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Mike: Chubbuck, can you get out there?
Christine: Uh, no, sorry. I can't.
Mike: What do you mean, you can't?
Christine: I'm tucking in that hospital piece. I need more time.
Mike: You're shitting me. I thought you finished with that last week.
Christine: That was Part One.

This is a scene from the Movie Christine. From the context "tuck in" apparently means to wrap up, to finish off. Christine is saying she needs to wrap up her other commitment. It seems to me this sense comes from "tuck in" meaning to put someone to bed, but I haven't heard the phrase used figuratively like this. I wonder if this is the scriptwriter's creativity speaking or is the phrase idiomatic and commonly used?

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    I have seen/heard 'tuck up' used in Britain instead of 'put to bed' (which means the same thing), when discussing finishing a project. – Michael Harvey May 10 '20 at 7:21
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    To clarify, 'put to bed' is a common figure of speech used to discuss finishing a project. – Michael Harvey May 10 '20 at 9:22
  • The cited usage isn't at all "mainstream". As @MichaelHarvey says, the idiomatic standard here is to put to bed. I wonder if Christine (or her scriptwriter) isn't actually a native speaker. – FumbleFingers May 10 '20 at 14:47
  • @FumbleFingersReinstateMonica All of them appear to be: the person whom the character is based on, the actress, the screenwriter. – Eddie Kal May 10 '20 at 15:42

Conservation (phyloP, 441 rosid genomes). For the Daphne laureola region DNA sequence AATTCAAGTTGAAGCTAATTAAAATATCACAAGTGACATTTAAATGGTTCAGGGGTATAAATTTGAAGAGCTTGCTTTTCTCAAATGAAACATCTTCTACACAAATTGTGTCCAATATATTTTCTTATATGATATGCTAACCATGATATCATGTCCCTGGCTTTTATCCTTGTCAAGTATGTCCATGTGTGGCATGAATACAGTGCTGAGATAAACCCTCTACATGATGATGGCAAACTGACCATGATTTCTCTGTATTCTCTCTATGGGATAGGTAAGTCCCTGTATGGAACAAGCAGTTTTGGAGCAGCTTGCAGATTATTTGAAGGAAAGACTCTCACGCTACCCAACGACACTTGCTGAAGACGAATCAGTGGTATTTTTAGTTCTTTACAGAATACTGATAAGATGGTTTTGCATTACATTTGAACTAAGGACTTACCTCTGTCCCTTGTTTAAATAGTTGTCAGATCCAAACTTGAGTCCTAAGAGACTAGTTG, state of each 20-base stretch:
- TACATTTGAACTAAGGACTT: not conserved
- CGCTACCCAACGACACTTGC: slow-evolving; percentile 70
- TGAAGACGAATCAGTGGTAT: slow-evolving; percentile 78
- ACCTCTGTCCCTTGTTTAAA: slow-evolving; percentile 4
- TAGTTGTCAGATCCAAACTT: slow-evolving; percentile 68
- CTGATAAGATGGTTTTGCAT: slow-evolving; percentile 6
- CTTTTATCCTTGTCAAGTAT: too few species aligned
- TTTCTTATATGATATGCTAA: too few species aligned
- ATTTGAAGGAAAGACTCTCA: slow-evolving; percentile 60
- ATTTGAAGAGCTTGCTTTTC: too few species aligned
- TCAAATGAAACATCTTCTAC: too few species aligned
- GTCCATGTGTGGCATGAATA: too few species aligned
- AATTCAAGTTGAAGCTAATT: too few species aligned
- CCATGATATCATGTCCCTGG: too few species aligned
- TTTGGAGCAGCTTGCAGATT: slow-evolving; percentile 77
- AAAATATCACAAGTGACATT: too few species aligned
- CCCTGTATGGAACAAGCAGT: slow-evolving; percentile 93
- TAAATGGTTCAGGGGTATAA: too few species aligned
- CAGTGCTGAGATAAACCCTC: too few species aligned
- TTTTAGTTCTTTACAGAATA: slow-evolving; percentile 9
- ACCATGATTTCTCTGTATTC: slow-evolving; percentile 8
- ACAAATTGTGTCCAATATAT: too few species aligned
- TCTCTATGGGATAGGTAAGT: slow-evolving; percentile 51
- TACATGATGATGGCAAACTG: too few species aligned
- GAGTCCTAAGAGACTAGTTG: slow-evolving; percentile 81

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    EddieKal: I actually assumed "the Movie Christine" meant the 1983 horror movie, which is in my "To Watch" list. But I don't think those details are important - you've correctly identified the intended sense as to wrap up, to finish off, and myself and @Micheal have told you the far more common phrasing for the context. It's quite possibly you won't hear this "close match" usage ever again, so I wouldn't pay it too much mind. Sometimes scriptwriters deliberately introduce oddities specifically to (spuriously) imply "shop slang". – FumbleFingers May 10 '20 at 16:04
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to put a publication to bed = to finish the articles or doing the layout of the publication and sending it to be printed.

To avoid a cliché, the author has said "tuck in" because when you put someone in/to bed, you often tuck them in. Especially children.

The mantra in writing courses is: avoid the cliché if possible. Find a new way to say things.

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I read that as squeezing in another duty, in this case "that hospital piece", into a busy schedule.

In the UK the phrase "tuck in" has meanings such as: to push the bottom of shirt between skin and waistband of trousers or a skirt; to fold the edges of bed-sheets between a mattress and the bed base when making (i.e. putting on clean bedding) a bed. A variation is to "tuck in a person" meaning to fold the bedding around a person in bed to make them comfortable and to keep out the cold. These all refer to squeezing fabric into a small gap. It is an easy extension to use the phrase for squeezing other items into small spaces.

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    No, I don't think this particular (non-standard) metaphoric usage as cited has anything at all to do with the idea of squeezing one last thing into some restricted spaced. So far as I'm concerned it's entirely a matter of inaccurately tinkering with / "creatively rephrasing" the standard put to bed as used particularly in the context of newspapers / journalists finalizing their copy and submitting it to the "print" process (but more generally extended to all contexts where a job needs to be "finished up, completed"). – FumbleFingers May 10 '20 at 14:53

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